Post-classical history


Arianism the heresy of Arius, condemned by the Council of Nicaea (AD 325), for teaching that in the Trinity the Son was not equal to the Father and Holy Ghost, but in our period more generally, the sin of dividing the church

canon (i) a rule; (ii) a person whose life was governed by a Rule; (iii) one of the governing body of a cathedral, with a share of its revenues

canon law the law of the church

clerk a man in holy orders; a literate person

commune a sworn association; hence the collective identity and governing body of a city. Many were formed, especially in Italy, from c. 1100, generally dominated by noble clans

consul title often given to the officers of the commune, usually chosen to serve for a year; also often called boni homines– good men

contado the area surrounding a (normally Italian) city and subject to its jurisdiction

deacon a member of the clergy ranking below priests

desert fathers the early Christian hermits who lived with extreme austerity in the Egyptian desert, the most famous being St Anthony (dates traditionally given as 251–356)

Donatism the heresy that the efficacy of a sacrament depends on the worthiness of the minister

eucharist the sacrament of the body and blood of Christ, celebrated in the Mass

fathers of the church the leading thinkers and writers of the early church, including Jerome (c. 331–420), Ambrose of Milan (340–97), Augustine of Hippo (354–430) and (Pope) Gregory the Great (540–604)

Flanders approx equals modern Belgium and north-eastern France

Francia here, roughly the northern part of modern France and the French-speaking Low Countries, which had been ruled by Charlemagne but was not always ruled in its entirety by those who succeeded him as King of the Franks

inquisition (inquisitio) the device, originally of Roman law, of securing information by putting designated individuals on oath

Italy in our period only a geographical expression, but one which does not now carry unacceptable connotations: cf. Languedoc

Languedoc the name by which the region between the Alps, the Pyrenees and the Dordogne became known after the greater part of it was conquered and absorbed by the French crown (see Chapters 1518). There is no accepted name for it before those events that does not imply a prejudgement of them. ‘Midi’ (‘de la France’) and ‘Occitania’ are open to similar objections. For this reason I have wherever possible preferred topographical designations.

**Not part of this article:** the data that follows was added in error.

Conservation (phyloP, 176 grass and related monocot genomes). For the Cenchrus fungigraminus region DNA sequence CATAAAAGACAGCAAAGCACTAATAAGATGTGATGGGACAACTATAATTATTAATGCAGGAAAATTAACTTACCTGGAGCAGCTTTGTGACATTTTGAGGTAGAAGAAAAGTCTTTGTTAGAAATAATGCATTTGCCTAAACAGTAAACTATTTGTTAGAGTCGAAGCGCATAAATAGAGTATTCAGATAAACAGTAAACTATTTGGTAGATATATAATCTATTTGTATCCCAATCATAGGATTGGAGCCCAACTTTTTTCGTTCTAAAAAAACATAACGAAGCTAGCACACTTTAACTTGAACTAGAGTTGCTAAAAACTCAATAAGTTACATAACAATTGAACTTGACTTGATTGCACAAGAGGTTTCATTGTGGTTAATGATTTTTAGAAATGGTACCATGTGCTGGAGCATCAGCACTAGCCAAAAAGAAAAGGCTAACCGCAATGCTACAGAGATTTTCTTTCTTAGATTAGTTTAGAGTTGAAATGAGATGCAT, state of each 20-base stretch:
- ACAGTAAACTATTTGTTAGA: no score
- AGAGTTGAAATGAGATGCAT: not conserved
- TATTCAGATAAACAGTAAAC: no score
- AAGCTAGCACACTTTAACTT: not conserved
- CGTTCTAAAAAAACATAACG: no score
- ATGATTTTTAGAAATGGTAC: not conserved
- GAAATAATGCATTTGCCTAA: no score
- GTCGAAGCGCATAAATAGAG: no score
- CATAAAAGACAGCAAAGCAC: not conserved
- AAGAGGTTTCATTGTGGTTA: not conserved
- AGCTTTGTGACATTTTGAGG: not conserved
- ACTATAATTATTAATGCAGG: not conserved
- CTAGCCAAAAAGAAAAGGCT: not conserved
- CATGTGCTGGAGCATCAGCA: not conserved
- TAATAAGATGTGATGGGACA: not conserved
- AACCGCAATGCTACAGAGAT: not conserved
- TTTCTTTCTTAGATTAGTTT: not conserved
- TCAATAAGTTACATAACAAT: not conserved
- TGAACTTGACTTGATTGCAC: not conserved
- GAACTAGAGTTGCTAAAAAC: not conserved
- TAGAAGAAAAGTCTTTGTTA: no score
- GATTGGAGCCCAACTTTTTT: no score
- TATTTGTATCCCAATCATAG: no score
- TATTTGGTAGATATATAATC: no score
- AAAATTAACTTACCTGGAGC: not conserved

legate a representative of the pope, with delegated papal powers

Low countries region around the deltas of the Rhine, Scheldt and Meuse rivers, including modern Netherlands and Belgium, parts of Germany and northern France

Manichees, Manichaeans alleged followers of Mani (d. 271), often applied in our period to those particularly suspected of abstention from meat and sex

mark a unit of weight, in principle 8 ounces = 160 silver denarii (pennies); in practice it varied considerably

neoplatonism a philosophical tradition stressing the corruption of matter: see pp. 16–17

nicolaitism the heresy of defending clerical marriage

popolo collectively, the groups that emerged in opposition to the noble communes in Italian cities from c. 1200: see p. 236

reliquary container for the relics of a saint, often splendidly decorated

sacraments religious rites regarded as conveying divine grace. Today in the Catholic Church they are: baptism, confirmation, the eucharist, penance, extreme unction, ordination and matrimony; but in the twelfth century their number and status were still undefined and often controversial.

simony the sale of spiritual powers: see Chapter 5

synod a council or assembly of clergy

Templar member of the religious Order of the Temple, founded in 1119 to protect pilgrims to the Holy Land, which rapidly became extremely wealthy and powerful

tithe proportion of crops and other produce paid in principle to the priest, and in practice to his ecclesiastical superiors or the secular lord (see pp. 72–3)

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